1 Tempestuous Temperaments
The wild, irreverent Mugen (Kazuya Nakai) and the reserved, principled Jin (Ginpei Sato) are slated to be executed by the corrupt town prefect. The episode rewinds to show the events leading up to their arrest. Mugen extorts a waitress named Fuu (Ayako Kawasumi) into paying him in food to fight thugs that bother her and one of the thug’s ends up being the prefect’s son. Meanwhile, Jin fights the prefect’s bodyguards when they attempt to bully a local peasant. Jin and Mugen end up fighting each other in the burning restaurant that Fuu works at before both end up being arrested. Fuu launches a plan to rescue them on the grounds that neither of them kill the other until they help her find a samurai that smells of sunflowers.
One of the interesting aesthetic choices of the show is the hip-hop music influence. Besides influencing the soundtrack, the flow of the episode has some clear hip-hop influences. The warble scratch sound of hip-hop influences the show’s interesting transitions of cutting back and forth between two scenes in rapid succession as if in the editing room rewinding and fast-forwarding between the two scenes several times. Also, the episode toys with structure by having the beginning of the third act as the open scene. It’s an interesting way to anachronistically take one style and transpose it into a historical setting.
As Shinichirō Watanabe’s follow-up to Cowboy Bebop, a lot of the art-style has a similar style. It’s got that vibrant use of colors without being poppy. Here, the tones stick to a more earthy hue to reflect the tribal Japan setting. The character design is quite strong, in particular the contrast between Mugen and Jin down to the smallest things like Mugen wearing the more passionate hue of red while Jin wears a muted blue.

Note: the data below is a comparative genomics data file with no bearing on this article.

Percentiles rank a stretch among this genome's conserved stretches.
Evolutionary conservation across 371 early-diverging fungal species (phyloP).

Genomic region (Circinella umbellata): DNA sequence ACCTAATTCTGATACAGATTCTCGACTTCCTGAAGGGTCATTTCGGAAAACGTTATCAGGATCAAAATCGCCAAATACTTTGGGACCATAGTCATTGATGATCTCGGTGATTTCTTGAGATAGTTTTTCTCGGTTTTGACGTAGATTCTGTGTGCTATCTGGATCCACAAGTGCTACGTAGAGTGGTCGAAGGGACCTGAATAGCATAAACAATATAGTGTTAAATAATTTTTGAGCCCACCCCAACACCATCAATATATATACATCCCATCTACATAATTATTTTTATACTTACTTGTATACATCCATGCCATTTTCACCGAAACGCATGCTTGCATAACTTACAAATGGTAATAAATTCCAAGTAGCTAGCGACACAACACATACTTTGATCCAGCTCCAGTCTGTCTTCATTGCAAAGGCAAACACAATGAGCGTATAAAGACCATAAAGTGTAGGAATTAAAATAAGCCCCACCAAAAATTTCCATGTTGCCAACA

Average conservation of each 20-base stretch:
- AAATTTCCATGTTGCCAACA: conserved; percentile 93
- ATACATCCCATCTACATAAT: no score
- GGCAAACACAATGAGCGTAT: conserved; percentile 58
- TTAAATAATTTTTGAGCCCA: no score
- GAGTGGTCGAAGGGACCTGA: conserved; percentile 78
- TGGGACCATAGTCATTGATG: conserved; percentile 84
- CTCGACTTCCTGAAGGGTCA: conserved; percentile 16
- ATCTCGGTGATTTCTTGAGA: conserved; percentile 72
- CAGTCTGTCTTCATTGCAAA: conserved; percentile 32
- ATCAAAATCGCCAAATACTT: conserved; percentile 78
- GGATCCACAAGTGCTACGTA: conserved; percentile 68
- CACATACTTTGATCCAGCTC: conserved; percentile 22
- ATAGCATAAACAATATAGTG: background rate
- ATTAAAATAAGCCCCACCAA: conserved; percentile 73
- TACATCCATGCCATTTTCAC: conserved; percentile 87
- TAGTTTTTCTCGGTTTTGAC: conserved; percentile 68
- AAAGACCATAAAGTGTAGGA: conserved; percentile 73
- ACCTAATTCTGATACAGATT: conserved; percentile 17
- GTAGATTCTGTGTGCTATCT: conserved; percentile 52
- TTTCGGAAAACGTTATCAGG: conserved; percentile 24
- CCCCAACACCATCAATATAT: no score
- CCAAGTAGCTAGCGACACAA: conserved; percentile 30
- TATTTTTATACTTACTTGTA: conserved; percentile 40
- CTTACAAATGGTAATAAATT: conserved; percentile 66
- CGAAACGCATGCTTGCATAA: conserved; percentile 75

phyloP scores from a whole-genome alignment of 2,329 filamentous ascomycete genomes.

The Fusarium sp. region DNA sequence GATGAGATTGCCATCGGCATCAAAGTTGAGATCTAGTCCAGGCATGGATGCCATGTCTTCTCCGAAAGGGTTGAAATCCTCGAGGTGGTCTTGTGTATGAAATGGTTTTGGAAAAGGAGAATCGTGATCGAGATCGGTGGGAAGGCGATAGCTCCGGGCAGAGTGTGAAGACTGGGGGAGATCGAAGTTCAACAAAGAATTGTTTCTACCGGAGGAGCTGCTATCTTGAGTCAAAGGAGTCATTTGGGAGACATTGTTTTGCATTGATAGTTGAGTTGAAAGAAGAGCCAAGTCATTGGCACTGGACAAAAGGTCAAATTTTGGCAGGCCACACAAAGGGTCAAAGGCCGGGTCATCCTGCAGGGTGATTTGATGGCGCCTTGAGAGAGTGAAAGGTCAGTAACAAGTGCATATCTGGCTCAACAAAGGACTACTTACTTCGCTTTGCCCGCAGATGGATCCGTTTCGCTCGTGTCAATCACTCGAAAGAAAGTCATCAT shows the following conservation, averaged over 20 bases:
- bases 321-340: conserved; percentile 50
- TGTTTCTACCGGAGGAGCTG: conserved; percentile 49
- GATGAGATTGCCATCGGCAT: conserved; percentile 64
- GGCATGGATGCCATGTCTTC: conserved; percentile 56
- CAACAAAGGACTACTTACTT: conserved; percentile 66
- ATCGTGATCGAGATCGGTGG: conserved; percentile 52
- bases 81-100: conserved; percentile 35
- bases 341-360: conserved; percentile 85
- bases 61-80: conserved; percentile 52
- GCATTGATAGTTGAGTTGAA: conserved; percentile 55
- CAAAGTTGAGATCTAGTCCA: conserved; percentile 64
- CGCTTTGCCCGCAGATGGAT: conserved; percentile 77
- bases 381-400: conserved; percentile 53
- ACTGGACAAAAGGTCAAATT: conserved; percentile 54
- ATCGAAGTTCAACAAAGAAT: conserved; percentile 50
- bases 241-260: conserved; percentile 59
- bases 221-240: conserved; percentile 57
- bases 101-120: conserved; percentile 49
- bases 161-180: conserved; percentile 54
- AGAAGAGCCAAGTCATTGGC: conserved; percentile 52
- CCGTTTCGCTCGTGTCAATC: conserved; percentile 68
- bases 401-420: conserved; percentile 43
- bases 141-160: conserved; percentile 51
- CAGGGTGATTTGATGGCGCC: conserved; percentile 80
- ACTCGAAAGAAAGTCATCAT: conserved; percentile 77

2 Redeye Reprisal
One of the men Mugen injured in the restaurant fight in the previous episode attempts to hunt down and kill him. The hunter enlist the help of an ogre that is mocked and reviled for his looks. He kidnaps Fuu and she ends up showing sympathy instead of fear to the ogre.
Now setting into the second episode, there’s a better chance to get a sense of the characters. Mugen and Jin play well against each other and their constant desire to fight one another is only lightly kept in check by the promise they made to Fuu. As for Fuu, she seems like a typical cute female with a bit of a backbone to her. She has a bit of spunk, but still is on the more vulnerable side of things, which isn’t always a bad thing as this episode demonstrates. The plot here is okay. The setup plays out as expected and there’s nothing truly noteworthy about it.
3 & 4 Hellhounds for Hire
Mugen and Jin are sick of Fuu already and when they reach a fork in the road, both bolt down opposite roads leaving Fuu to fend for herself. All three end up caught in the conflict between the two local gangs. Jin becomes the bodyguard of the son of the weaker gang while Mugen becomes second in command of the stronger gang after getting into a fight. Fuu is captured and sent to the brothel run by the stronger gang.
This two-part story works best because of the setup: the old-school gang driven by a sense of honor and responsibility being driven out by a new gang that does just about anything to grasp power. Also, the story does a good job of fleshing out the bosses and the characters close to them to the point that each character has a believable personal motivation for their actions and those actions affect the entire situation. It’s such a strong story that it feels like it could be the plot of a classic samurai film in the vein of Yojimbo.
© 2015 James Blake Ewing